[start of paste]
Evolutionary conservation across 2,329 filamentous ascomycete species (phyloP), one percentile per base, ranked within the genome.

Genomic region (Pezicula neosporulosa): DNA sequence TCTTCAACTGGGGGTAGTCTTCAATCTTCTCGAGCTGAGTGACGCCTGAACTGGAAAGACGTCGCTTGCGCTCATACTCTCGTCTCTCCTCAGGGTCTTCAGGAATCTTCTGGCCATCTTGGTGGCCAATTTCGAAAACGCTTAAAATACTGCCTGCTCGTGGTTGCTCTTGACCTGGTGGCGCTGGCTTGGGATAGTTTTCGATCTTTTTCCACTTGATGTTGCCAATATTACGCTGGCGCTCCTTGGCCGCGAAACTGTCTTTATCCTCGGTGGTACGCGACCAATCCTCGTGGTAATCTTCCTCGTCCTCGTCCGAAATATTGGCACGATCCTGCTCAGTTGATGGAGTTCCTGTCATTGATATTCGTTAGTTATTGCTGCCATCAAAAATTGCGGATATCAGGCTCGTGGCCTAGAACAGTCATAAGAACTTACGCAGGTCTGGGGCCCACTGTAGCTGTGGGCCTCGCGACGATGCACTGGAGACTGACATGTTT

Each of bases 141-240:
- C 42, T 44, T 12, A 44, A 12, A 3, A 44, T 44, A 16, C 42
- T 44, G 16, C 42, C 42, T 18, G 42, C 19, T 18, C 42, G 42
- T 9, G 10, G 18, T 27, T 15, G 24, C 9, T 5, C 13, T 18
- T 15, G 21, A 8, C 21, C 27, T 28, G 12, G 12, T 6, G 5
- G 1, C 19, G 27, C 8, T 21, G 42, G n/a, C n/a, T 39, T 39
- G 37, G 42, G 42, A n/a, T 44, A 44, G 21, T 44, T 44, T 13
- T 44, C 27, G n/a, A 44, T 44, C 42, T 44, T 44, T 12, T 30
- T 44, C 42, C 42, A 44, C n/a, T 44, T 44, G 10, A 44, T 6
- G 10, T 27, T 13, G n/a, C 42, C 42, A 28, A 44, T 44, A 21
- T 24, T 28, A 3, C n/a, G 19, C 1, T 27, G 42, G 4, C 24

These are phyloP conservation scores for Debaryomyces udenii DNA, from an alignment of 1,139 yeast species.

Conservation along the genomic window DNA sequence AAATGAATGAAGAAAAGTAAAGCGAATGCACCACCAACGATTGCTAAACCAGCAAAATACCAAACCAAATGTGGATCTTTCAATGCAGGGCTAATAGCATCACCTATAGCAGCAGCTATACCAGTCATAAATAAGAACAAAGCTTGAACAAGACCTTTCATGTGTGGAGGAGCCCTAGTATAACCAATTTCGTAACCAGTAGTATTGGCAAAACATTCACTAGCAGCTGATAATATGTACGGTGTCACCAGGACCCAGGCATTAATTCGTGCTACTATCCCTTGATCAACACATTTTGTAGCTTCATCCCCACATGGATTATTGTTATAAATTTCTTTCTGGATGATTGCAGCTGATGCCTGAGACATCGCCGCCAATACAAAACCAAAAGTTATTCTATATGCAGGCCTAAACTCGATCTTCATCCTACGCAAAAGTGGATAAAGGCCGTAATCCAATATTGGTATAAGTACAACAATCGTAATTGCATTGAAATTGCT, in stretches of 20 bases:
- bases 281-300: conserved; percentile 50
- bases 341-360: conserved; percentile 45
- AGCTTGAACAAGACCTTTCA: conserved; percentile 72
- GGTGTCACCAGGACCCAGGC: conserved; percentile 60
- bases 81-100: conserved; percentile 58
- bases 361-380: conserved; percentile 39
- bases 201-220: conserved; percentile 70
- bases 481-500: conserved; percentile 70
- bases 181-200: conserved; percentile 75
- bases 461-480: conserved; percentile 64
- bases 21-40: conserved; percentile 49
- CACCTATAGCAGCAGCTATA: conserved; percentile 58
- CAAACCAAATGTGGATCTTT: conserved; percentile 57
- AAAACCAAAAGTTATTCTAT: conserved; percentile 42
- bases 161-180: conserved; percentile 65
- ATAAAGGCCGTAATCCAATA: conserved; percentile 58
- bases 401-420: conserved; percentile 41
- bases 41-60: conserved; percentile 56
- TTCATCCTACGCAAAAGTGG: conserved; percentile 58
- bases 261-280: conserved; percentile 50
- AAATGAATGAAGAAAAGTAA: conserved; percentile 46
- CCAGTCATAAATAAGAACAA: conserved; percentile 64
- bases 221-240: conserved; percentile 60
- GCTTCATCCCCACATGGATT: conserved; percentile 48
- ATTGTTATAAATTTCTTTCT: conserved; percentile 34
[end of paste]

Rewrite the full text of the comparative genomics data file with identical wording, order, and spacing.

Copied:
Evolutionary conservation across 2,329 filamentous ascomycete species (phyloP), one percentile per base, ranked within the genome.

Genomic region (Pezicula neosporulosa): DNA sequence TCTTCAACTGGGGGTAGTCTTCAATCTTCTCGAGCTGAGTGACGCCTGAACTGGAAAGACGTCGCTTGCGCTCATACTCTCGTCTCTCCTCAGGGTCTTCAGGAATCTTCTGGCCATCTTGGTGGCCAATTTCGAAAACGCTTAAAATACTGCCTGCTCGTGGTTGCTCTTGACCTGGTGGCGCTGGCTTGGGATAGTTTTCGATCTTTTTCCACTTGATGTTGCCAATATTACGCTGGCGCTCCTTGGCCGCGAAACTGTCTTTATCCTCGGTGGTACGCGACCAATCCTCGTGGTAATCTTCCTCGTCCTCGTCCGAAATATTGGCACGATCCTGCTCAGTTGATGGAGTTCCTGTCATTGATATTCGTTAGTTATTGCTGCCATCAAAAATTGCGGATATCAGGCTCGTGGCCTAGAACAGTCATAAGAACTTACGCAGGTCTGGGGCCCACTGTAGCTGTGGGCCTCGCGACGATGCACTGGAGACTGACATGTTT

Each of bases 141-240:
- C 42, T 44, T 12, A 44, A 12, A 3, A 44, T 44, A 16, C 42
- T 44, G 16, C 42, C 42, T 18, G 42, C 19, T 18, C 42, G 42
- T 9, G 10, G 18, T 27, T 15, G 24, C 9, T 5, C 13, T 18
- T 15, G 21, A 8, C 21, C 27, T 28, G 12, G 12, T 6, G 5
- G 1, C 19, G 27, C 8, T 21, G 42, G n/a, C n/a, T 39, T 39
- G 37, G 42, G 42, A n/a, T 44, A 44, G 21, T 44, T 44, T 13
- T 44, C 27, G n/a, A 44, T 44, C 42, T 44, T 44, T 12, T 30
- T 44, C 42, C 42, A 44, C n/a, T 44, T 44, G 10, A 44, T 6
- G 10, T 27, T 13, G n/a, C 42, C 42, A 28, A 44, T 44, A 21
- T 24, T 28, A 3, C n/a, G 19, C 1, T 27, G 42, G 4, C 24

These are phyloP conservation scores for Debaryomyces udenii DNA, from an alignment of 1,139 yeast species.

Conservation along the genomic window DNA sequence AAATGAATGAAGAAAAGTAAAGCGAATGCACCACCAACGATTGCTAAACCAGCAAAATACCAAACCAAATGTGGATCTTTCAATGCAGGGCTAATAGCATCACCTATAGCAGCAGCTATACCAGTCATAAATAAGAACAAAGCTTGAACAAGACCTTTCATGTGTGGAGGAGCCCTAGTATAACCAATTTCGTAACCAGTAGTATTGGCAAAACATTCACTAGCAGCTGATAATATGTACGGTGTCACCAGGACCCAGGCATTAATTCGTGCTACTATCCCTTGATCAACACATTTTGTAGCTTCATCCCCACATGGATTATTGTTATAAATTTCTTTCTGGATGATTGCAGCTGATGCCTGAGACATCGCCGCCAATACAAAACCAAAAGTTATTCTATATGCAGGCCTAAACTCGATCTTCATCCTACGCAAAAGTGGATAAAGGCCGTAATCCAATATTGGTATAAGTACAACAATCGTAATTGCATTGAAATTGCT, in stretches of 20 bases:
- bases 281-300: conserved; percentile 50
- bases 341-360: conserved; percentile 45
- AGCTTGAACAAGACCTTTCA: conserved; percentile 72
- GGTGTCACCAGGACCCAGGC: conserved; percentile 60
- bases 81-100: conserved; percentile 58
- bases 361-380: conserved; percentile 39
- bases 201-220: conserved; percentile 70
- bases 481-500: conserved; percentile 70
- bases 181-200: conserved; percentile 75
- bases 461-480: conserved; percentile 64
- bases 21-40: conserved; percentile 49
- CACCTATAGCAGCAGCTATA: conserved; percentile 58
- CAAACCAAATGTGGATCTTT: conserved; percentile 57
- AAAACCAAAAGTTATTCTAT: conserved; percentile 42
- bases 161-180: conserved; percentile 65
- ATAAAGGCCGTAATCCAATA: conserved; percentile 58
- bases 401-420: conserved; percentile 41
- bases 41-60: conserved; percentile 56
- TTCATCCTACGCAAAAGTGG: conserved; percentile 58
- bases 261-280: conserved; percentile 50
- AAATGAATGAAGAAAAGTAA: conserved; percentile 46
- CCAGTCATAAATAAGAACAA: conserved; percentile 64
- bases 221-240: conserved; percentile 60
- GCTTCATCCCCACATGGATT: conserved; percentile 48
- ATTGTTATAAATTTCTTTCT: conserved; percentile 34